among imniovnhles, and were called “prizdiu rfiubtia." or “volatile estates." 2 Bl. Comm. 3.
PRÆDIAL SERVITUDE. A right which is imiiited for the advantage of one piece of land over imothi-r, and which may be exer- l.'iSc(l by every possessor of the land entitled smiusr e\cry possessor of the servient land. it always presupposes two pieces of land (pmzliu) belonging to diiferent propi'ielois- our burdened with the servitude, caiied "inma- iflim .rcr1:ims," and one for the udiantage of ivhich the servitude is cou1'e'ii-ed. coiled "jlflttlllflll i1umluan..9.” iilackeid Ron]. Law, I 314.
PRÆDIAL TITHES. Such as arise nioiely and in.unedi.iteiy from the ground; as guilu of all sorts. hops. hay, wood, fluit. hulls. 2 Bl. Comm. 23; 2 Steph. Comm.
PRÆDICTUS. Lat. Afurusniil. I:l0b.8.
II.’ the three nerds, “idem," "guru-iIi'r-ms," and "painting," "idem" was most usually applied to plaintiffs or demandnnts: "i7TI1’1YiLlu-9.” 10 de- ieudants or tenants, pluies, towns, or innrls; and "prO.’[l1lila," to persons named, not being or on or parties. Townsh. . 15. These -4 may all be rendered in English by “said" Eoresaid."
PRÆDIUM. Lat. In the civil law. Land; an estate; a tenement: a piece of inudcd property. See Dig. E0, 16, 115.
-1’:-sodium dozninnns. In the civil law. The name given to an estate to which a servitude is due: the dominant tenement. Morgan v. Mason, 20 Ohio, 409, 55 Am. Dec. 4G4.— I_‘x-azdium 1-usticum. in Roman law. A rustic or rural estate. Erimzrily, this term d1.- notad an estate lying in the country, i. e., beyond the limits of the city but it was applied to any landed estate or heritage other than whether in or out of the town. ’1hus, it included gardens, orchards, pastures, meadows, etc. l\Iackeld. Rom. Law, 316. A rural or country estate; an estate or piece of land principally destined or devoted to agriculture: an empty or vacant space of ground without l7uiidings.—P1-sediuni servieiis. In the civil law. The name of an estate which siifii-rs a servitude or easement to another estate: the servicnt tenement. Morgan v. Mason, K) Ohio. 409, 55 Am. Dec. 464. —P aadium urbanlun. In, the civil law. A biiiiding or edifice intended for the baiiitation and use of man, whether hiiilt in cities or in the country. Coiq. Rom. Civil Law, § 937.
Piriellilllll sex-wit p-i-sedio. Land is under servitude to land. [i'. e._. servitndcs are not personal rights, but attach to the dominant tenement] Tray. Lat. Max. 455.
PR1!-EDD. Lat. In Roman law. A rob- her. See Dig. 50. 17, 126. PREFATUS. Lat. Aforesaid. Some-
times abbreviated to “pro-:fut," and “p. fut."
PRÆFECTURIE. In Roman law. Con- quercd towns. governed by an officer called a “pretect," who was chosen in some Instances
by the penuie. in others by the praetors. Butl. Ilor. Jur. 29.
PRÆFECTUS URBI. Lat. In Roman iaw. The name of on ofiiter who. from the time of Augustus, had the su1ier1i;iiendence of the city and its police, with jurisdiction extending one hundred miles from the city, and power to decide hoth CH“ and ciiniinai cases. As he was considered the direct rep- resentative el‘ the enipei-or, much that pre- viously heloiiged to the pza-tor u.rIum-us teii gradually into his hands. Coiq. Rom. Civil Law, § 2.395. _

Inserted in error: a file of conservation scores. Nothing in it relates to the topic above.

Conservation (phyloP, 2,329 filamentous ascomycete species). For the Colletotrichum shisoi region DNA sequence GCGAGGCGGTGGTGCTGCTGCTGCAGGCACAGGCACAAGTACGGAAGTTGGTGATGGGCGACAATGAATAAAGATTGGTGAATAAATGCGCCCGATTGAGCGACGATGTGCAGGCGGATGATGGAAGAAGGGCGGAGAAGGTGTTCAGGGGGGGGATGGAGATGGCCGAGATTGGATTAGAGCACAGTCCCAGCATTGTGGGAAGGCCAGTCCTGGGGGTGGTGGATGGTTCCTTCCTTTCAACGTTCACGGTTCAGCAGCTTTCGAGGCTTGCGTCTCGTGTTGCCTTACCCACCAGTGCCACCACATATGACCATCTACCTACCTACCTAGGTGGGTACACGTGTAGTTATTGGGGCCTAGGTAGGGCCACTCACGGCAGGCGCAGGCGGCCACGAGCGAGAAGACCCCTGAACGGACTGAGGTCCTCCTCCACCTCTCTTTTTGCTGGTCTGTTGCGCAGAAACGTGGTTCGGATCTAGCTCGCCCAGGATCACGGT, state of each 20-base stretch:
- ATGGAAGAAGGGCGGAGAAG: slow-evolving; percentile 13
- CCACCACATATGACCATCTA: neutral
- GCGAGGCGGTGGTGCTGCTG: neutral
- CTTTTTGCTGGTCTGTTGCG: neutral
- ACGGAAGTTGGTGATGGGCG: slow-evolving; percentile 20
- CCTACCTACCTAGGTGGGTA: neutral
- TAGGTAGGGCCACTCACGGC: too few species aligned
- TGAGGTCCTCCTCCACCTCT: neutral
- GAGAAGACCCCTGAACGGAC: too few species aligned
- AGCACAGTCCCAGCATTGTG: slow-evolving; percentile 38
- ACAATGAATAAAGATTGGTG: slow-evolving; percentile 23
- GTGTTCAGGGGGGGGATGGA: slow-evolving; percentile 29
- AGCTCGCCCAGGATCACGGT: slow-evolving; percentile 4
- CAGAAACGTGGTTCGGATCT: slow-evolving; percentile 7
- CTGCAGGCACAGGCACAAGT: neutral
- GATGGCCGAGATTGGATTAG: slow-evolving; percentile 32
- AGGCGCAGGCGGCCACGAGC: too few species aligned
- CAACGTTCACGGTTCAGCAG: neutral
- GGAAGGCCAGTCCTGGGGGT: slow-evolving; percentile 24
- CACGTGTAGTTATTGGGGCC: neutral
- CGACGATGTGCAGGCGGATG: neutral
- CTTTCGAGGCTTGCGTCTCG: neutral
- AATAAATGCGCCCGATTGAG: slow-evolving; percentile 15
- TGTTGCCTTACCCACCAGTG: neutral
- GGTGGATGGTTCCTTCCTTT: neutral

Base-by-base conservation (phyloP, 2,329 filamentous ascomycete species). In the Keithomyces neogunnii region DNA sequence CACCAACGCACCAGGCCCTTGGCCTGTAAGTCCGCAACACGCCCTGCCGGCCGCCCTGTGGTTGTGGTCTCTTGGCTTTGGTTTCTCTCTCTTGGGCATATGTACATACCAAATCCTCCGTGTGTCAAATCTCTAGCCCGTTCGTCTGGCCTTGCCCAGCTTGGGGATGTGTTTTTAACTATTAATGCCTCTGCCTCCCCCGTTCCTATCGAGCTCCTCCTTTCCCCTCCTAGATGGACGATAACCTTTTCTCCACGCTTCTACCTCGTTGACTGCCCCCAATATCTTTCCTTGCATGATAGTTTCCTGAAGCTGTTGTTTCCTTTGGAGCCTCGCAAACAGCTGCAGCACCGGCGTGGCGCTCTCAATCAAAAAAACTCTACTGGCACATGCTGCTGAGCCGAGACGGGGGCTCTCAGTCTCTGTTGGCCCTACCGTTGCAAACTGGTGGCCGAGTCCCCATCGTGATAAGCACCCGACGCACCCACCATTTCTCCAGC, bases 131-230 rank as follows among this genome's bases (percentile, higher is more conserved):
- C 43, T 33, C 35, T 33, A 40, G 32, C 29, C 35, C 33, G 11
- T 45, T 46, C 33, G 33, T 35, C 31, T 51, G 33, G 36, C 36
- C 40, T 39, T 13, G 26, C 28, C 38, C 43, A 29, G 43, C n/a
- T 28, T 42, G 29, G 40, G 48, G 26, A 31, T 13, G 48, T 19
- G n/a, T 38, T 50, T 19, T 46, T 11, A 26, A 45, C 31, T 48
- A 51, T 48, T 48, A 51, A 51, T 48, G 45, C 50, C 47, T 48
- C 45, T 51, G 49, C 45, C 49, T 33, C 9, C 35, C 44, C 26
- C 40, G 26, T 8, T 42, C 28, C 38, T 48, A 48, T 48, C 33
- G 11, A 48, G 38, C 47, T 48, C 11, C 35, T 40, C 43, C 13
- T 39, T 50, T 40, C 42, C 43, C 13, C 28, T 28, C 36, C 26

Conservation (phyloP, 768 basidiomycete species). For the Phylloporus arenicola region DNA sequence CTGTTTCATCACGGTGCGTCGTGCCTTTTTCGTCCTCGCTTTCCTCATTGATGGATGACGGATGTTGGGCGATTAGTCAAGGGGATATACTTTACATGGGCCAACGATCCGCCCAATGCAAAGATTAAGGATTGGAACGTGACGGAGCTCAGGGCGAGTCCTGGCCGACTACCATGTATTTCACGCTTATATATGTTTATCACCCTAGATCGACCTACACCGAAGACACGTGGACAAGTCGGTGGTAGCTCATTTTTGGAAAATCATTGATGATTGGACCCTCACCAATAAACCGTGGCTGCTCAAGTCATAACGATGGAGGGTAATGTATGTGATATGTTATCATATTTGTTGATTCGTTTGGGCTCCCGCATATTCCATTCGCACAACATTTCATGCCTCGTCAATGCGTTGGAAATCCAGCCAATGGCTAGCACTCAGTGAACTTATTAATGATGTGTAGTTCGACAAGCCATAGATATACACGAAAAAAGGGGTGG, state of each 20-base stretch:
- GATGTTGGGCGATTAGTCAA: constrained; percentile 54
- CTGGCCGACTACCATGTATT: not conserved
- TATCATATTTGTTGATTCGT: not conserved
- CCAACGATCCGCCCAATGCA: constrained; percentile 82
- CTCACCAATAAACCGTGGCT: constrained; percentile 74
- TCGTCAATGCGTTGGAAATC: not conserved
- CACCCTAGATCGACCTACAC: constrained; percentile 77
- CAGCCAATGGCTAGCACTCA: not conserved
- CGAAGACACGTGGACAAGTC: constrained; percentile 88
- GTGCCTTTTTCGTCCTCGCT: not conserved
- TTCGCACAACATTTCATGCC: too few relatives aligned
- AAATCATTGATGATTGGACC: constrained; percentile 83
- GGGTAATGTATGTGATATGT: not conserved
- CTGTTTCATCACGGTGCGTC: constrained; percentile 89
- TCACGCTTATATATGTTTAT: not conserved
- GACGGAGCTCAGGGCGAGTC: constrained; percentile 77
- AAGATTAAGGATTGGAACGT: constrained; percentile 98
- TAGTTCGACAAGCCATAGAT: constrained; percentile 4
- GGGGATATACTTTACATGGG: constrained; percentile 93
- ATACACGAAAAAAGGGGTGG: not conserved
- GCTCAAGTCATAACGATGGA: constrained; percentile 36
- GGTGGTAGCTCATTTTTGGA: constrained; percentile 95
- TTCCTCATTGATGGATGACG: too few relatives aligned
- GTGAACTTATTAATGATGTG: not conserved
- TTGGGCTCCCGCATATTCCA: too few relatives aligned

PRÆFECTUS VIGILUM. Lat. In Ro- man law. The chiei‘ officer of the night \\tl.t(‘li. Ilis jurisdiction extended to certain oilenses alfecting the public pence, untl even to iarcenle but iie could iuiiict only slight punishments. Coiq. Itoin. Civil Law, § 2395.
PRÆFECTUS VILLIE. COWIJ.
The mayor of ii
PRJEFDVE. The fee paid on suing out the Vi rit of covenant, on ievying fines. before the fine was passed 2 Bl. Comm. 3:20.
PRZEJURAMENTUM. law. A pi'ep:ii-atury oath.
In old English
PRÆLEGATUM. Lat. In Roman law. A payment in advance of the whole or part of the share which a given heir would be entitled to receive out of an inheritance; corresponding generally to “-advancement" in English and American law. See Mackeid. Rom. Law. 5 762.
PRÆMIUM. Lat. Reward: compensation. I‘rw'mimn ussccurutianis. compensation
for insumnce; premium of insurance. Loot‘. de Jur. Mar. lib. 2, c. 5, § 6. —P1-reniinm emaneipationis. In Roman
law. A reward or compensation anciently allowed to a father on emuncipiiting his child, consisting of one-third of t child's separate and individuai property, not deriveii from the father hiniseif. See iinciield. Rom. Law. E G()5.—Pz'aamiu.ui puclicltire. The price 0 chastity; or compensation for loss of chastity. A term applied to bonds and other engagements
ivcu for the benefit of a setlu d female.
nrnetimes caiied “prmmimi pmion'..y." 2 Wiis. 339. 340.
PRÆMUNIRE. In English law. The name of an oi1'ense against the king and his government, though not subject to capital punishment. So coiled from the words of the writ which issued preparatory to the prosecution: “Pr¢rnimiiI'e f(1(‘lLl.K' A. B. quad Mt co:-am news." etc.; "Cause A. B. to be forewarned that he appear 1\ei'01'e us to onswer the contempt with which he stands charged." The statutes estaiiiishing this offense, the iirst of which was made in the thirty-first year of the reign of Edward I.,
were framed to encounter the papal usurpations in England; the originni nieanuig of